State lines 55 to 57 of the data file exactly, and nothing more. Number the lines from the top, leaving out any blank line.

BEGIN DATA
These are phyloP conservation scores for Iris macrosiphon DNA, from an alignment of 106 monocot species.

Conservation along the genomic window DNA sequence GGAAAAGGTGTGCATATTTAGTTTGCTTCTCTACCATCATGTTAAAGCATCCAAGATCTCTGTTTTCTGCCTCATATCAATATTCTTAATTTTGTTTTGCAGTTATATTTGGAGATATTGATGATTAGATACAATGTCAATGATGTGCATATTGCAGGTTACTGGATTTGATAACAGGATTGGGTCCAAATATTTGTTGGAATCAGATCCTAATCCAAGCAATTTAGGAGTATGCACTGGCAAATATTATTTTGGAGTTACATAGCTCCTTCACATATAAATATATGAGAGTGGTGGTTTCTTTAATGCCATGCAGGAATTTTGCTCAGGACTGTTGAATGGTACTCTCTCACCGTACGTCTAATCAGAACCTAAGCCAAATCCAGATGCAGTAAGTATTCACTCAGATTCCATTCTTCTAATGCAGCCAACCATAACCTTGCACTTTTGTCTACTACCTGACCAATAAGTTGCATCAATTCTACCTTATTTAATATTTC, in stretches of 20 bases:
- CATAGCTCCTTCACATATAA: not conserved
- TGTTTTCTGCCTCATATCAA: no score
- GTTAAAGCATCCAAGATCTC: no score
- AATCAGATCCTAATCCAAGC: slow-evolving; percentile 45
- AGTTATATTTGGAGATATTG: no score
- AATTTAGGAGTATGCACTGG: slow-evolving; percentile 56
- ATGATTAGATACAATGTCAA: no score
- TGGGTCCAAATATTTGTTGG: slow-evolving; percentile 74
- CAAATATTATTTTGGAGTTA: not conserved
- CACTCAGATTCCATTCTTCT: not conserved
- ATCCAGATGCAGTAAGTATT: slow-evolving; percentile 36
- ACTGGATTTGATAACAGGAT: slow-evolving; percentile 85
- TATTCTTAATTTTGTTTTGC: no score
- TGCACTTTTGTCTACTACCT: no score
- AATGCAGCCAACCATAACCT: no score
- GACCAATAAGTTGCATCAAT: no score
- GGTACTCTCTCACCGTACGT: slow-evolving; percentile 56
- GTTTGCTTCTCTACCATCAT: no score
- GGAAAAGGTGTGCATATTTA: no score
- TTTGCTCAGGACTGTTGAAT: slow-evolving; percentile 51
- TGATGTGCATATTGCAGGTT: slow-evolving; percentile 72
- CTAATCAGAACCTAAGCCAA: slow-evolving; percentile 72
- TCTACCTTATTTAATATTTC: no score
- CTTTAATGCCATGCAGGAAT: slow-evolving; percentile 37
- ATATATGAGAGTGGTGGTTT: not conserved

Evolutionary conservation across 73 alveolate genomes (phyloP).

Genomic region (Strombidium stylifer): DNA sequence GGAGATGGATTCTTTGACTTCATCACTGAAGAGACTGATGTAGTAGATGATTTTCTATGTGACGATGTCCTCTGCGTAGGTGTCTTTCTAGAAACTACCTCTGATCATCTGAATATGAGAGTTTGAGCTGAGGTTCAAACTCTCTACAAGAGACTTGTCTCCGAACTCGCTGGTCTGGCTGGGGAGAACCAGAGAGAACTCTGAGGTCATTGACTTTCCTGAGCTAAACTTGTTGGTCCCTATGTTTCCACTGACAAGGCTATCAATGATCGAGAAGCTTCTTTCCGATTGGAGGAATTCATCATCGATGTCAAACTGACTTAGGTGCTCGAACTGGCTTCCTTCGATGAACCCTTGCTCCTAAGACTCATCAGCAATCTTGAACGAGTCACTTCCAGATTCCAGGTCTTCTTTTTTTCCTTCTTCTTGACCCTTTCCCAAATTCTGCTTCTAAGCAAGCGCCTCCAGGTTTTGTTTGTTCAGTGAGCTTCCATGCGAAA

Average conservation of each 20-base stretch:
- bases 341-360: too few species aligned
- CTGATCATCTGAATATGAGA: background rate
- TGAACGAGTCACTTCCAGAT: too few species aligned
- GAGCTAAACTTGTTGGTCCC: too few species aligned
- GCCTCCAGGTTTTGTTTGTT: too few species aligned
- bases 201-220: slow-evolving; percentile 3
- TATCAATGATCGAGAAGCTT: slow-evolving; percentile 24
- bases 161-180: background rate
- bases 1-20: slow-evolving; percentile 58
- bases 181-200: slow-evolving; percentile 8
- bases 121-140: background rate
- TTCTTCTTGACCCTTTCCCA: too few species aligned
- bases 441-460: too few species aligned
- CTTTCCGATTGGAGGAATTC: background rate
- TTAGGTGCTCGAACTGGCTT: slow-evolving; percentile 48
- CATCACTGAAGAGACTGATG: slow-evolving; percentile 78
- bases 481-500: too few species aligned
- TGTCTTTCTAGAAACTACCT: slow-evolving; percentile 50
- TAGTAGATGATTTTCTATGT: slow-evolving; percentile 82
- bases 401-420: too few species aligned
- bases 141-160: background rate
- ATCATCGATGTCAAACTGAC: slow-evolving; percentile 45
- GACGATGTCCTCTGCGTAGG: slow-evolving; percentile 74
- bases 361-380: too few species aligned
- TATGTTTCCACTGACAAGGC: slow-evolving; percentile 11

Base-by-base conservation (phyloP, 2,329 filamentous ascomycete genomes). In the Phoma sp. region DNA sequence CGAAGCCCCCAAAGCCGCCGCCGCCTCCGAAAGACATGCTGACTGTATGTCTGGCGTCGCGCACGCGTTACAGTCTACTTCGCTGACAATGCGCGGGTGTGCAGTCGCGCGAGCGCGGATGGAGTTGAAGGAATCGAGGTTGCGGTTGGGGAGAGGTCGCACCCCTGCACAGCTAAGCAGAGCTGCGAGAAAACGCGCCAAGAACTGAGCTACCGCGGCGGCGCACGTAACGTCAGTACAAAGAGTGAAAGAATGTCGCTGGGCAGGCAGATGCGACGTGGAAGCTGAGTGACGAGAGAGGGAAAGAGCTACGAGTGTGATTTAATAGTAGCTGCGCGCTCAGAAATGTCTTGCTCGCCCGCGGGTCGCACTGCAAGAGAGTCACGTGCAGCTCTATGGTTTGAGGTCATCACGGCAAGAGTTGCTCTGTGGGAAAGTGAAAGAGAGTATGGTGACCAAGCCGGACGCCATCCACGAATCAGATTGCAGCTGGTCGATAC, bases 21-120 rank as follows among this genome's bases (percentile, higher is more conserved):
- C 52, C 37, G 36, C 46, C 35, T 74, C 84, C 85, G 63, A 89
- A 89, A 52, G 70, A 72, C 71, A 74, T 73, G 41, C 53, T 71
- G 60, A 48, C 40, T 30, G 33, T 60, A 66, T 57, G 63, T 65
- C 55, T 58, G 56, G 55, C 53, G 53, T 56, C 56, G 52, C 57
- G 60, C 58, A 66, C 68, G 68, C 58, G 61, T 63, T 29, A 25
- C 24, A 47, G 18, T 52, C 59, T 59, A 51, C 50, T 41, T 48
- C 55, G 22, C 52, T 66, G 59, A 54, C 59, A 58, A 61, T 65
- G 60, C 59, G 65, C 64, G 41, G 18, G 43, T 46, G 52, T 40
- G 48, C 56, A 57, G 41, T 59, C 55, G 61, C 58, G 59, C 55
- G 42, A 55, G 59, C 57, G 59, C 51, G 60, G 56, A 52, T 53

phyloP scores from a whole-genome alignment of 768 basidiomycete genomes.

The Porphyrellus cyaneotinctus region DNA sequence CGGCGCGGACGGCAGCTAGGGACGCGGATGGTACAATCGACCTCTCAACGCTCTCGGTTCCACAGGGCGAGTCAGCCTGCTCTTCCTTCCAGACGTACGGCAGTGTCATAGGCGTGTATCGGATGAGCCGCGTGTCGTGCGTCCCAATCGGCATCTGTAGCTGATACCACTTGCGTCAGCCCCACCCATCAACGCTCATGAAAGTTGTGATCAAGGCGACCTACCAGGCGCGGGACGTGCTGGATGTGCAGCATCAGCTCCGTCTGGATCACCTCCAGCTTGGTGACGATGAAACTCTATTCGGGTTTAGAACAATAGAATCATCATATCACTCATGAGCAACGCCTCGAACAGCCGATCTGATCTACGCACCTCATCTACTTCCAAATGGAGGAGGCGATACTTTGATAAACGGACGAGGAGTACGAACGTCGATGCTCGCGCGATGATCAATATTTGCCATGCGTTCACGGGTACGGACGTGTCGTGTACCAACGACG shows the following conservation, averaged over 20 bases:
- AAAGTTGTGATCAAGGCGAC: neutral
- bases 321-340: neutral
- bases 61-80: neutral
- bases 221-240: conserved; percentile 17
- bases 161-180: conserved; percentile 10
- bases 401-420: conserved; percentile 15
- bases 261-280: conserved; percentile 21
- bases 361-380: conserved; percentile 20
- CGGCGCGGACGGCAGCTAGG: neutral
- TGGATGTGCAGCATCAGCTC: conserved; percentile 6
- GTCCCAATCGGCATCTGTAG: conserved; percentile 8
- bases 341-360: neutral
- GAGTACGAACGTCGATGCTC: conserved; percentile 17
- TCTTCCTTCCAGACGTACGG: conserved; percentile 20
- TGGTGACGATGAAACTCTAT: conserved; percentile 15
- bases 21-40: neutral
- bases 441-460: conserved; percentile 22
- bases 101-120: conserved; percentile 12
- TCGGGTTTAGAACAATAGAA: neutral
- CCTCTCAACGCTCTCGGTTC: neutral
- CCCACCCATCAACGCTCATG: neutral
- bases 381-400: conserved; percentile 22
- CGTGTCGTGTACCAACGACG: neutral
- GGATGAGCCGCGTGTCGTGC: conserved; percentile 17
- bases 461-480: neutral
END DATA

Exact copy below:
- TATGTTTCCACTGACAAGGC: slow-evolving; percentile 11

Base-by-base conservation (phyloP, 2,329 filamentous ascomycete genomes). In the Phoma sp. region DNA sequence CGAAGCCCCCAAAGCCGCCGCCGCCTCCGAAAGACATGCTGACTGTATGTCTGGCGTCGCGCACGCGTTACAGTCTACTTCGCTGACAATGCGCGGGTGTGCAGTCGCGCGAGCGCGGATGGAGTTGAAGGAATCGAGGTTGCGGTTGGGGAGAGGTCGCACCCCTGCACAGCTAAGCAGAGCTGCGAGAAAACGCGCCAAGAACTGAGCTACCGCGGCGGCGCACGTAACGTCAGTACAAAGAGTGAAAGAATGTCGCTGGGCAGGCAGATGCGACGTGGAAGCTGAGTGACGAGAGAGGGAAAGAGCTACGAGTGTGATTTAATAGTAGCTGCGCGCTCAGAAATGTCTTGCTCGCCCGCGGGTCGCACTGCAAGAGAGTCACGTGCAGCTCTATGGTTTGAGGTCATCACGGCAAGAGTTGCTCTGTGGGAAAGTGAAAGAGAGTATGGTGACCAAGCCGGACGCCATCCACGAATCAGATTGCAGCTGGTCGATAC, bases 21-120 rank as follows among this genome's bases (percentile, higher is more conserved):
- C 52, C 37, G 36, C 46, C 35, T 74, C 84, C 85, G 63, A 89